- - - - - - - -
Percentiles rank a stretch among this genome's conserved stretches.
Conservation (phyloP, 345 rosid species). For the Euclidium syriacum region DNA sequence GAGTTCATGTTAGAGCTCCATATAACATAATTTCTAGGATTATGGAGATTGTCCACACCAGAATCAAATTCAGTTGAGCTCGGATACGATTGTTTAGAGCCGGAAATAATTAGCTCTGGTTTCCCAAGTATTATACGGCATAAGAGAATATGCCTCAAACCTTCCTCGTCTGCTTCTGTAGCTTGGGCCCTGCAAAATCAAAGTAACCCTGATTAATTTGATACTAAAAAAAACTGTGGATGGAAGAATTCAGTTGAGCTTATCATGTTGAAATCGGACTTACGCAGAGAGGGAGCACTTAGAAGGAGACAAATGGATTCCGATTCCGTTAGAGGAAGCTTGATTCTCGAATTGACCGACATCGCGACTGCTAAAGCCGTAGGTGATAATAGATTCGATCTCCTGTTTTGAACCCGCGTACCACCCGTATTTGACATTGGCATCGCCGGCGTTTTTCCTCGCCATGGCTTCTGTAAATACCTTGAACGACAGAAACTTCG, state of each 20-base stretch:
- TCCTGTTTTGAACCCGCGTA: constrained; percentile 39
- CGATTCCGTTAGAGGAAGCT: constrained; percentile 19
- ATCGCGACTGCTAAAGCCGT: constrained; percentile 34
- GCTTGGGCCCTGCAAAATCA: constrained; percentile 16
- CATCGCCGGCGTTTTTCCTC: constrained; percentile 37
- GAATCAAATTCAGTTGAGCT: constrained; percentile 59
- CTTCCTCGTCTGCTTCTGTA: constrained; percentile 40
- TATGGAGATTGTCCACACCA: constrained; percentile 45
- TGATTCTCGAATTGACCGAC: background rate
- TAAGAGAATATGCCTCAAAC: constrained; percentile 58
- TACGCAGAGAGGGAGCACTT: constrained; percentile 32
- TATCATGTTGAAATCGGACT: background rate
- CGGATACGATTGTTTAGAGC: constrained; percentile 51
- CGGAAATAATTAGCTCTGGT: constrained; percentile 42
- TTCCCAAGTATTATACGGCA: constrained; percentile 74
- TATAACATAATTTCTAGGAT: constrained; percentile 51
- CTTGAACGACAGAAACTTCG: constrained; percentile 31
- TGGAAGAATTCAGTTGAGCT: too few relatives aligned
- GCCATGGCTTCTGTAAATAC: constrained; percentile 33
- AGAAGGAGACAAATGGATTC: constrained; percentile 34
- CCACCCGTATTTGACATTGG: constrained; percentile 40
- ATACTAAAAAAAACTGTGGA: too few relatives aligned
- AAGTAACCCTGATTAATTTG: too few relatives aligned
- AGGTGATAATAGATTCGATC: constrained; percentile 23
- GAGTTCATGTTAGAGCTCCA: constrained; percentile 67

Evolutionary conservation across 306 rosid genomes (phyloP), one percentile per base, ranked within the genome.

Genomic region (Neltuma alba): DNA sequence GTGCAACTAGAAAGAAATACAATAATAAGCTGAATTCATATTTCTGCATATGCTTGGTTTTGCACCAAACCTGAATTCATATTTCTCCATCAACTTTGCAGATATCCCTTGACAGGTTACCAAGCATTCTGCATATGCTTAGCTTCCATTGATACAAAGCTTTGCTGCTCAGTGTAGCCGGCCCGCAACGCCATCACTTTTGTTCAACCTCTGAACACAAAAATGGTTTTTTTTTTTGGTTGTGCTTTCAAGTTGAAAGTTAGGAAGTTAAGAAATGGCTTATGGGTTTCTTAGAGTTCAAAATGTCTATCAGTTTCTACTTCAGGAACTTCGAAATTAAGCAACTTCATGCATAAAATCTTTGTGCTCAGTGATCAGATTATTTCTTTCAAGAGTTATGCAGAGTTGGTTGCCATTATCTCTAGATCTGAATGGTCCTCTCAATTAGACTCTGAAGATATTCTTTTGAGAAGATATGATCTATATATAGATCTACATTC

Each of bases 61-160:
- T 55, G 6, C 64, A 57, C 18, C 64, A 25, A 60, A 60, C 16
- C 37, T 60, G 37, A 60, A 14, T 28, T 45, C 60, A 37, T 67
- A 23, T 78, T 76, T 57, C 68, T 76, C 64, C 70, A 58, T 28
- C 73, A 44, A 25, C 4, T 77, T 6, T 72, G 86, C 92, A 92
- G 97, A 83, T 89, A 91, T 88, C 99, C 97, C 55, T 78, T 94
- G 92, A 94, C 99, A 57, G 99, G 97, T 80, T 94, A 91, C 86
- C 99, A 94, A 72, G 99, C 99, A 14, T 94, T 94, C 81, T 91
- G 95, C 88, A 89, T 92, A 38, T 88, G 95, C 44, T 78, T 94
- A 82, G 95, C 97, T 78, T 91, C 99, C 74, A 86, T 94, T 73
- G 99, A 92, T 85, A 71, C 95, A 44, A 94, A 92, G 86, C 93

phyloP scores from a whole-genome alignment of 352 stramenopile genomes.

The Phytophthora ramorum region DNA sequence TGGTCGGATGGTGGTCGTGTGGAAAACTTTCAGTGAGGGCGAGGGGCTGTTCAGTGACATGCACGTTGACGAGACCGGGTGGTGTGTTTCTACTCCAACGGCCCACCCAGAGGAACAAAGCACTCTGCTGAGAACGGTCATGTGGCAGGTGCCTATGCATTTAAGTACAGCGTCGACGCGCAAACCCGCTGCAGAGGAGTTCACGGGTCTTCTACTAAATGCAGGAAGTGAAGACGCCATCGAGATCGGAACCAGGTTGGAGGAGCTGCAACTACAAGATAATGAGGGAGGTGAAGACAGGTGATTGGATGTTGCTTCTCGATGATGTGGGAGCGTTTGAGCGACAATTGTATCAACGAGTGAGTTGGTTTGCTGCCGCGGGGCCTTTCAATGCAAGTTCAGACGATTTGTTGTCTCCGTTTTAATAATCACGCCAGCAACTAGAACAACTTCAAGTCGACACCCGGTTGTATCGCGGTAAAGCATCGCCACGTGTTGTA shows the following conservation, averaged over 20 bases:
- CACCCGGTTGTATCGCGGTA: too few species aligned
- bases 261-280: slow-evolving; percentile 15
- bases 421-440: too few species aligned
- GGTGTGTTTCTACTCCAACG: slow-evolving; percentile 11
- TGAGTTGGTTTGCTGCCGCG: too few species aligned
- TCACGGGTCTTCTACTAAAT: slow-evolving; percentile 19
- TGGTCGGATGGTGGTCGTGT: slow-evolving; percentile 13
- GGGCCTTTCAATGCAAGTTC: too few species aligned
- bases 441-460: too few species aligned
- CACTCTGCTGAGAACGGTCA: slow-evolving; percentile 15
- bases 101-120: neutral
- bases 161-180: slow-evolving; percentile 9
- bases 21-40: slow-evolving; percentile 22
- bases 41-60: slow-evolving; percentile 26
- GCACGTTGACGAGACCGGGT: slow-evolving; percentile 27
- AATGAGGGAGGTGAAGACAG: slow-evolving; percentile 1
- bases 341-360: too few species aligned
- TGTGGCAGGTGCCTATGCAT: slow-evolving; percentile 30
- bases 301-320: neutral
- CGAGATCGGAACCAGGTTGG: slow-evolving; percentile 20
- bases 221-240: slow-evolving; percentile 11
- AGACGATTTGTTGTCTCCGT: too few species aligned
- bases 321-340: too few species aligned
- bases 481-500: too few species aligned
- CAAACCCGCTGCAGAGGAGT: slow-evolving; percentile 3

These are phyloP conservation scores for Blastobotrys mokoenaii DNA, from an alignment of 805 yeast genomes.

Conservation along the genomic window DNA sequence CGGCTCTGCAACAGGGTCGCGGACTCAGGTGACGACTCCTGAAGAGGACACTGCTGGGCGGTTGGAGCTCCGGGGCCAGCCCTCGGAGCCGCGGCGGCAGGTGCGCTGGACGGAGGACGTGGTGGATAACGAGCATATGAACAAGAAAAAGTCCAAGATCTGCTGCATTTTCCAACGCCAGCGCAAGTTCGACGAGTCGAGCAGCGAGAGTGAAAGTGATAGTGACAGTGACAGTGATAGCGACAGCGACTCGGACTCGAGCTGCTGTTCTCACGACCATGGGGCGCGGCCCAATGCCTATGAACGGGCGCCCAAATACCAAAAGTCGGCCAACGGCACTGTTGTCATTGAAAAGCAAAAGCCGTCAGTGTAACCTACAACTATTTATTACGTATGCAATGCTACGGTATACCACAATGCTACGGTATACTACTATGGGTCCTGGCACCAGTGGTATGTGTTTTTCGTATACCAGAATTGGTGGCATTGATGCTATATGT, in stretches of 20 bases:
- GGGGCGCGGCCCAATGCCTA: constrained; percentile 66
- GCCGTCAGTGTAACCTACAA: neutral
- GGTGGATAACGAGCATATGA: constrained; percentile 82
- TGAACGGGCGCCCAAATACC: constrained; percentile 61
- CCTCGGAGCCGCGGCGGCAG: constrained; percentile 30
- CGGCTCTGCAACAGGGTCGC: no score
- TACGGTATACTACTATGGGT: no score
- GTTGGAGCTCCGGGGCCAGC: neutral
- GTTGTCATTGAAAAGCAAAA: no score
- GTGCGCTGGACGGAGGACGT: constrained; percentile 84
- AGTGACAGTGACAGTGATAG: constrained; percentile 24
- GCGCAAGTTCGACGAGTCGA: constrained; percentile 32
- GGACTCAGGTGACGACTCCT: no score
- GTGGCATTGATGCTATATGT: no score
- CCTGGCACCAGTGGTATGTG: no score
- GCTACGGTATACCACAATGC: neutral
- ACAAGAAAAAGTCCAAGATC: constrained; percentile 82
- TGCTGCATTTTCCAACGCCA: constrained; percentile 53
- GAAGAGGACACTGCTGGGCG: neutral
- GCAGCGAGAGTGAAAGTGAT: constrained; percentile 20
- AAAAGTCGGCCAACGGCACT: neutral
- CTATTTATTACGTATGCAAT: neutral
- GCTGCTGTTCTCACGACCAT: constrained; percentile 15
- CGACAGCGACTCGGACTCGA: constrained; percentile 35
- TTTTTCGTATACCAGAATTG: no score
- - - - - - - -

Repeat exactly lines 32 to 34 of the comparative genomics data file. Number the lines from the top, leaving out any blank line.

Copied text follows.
- C 37, T 60, G 37, A 60, A 14, T 28, T 45, C 60, A 37, T 67
- A 23, T 78, T 76, T 57, C 68, T 76, C 64, C 70, A 58, T 28
- C 73, A 44, A 25, C 4, T 77, T 6, T 72, G 86, C 92, A 92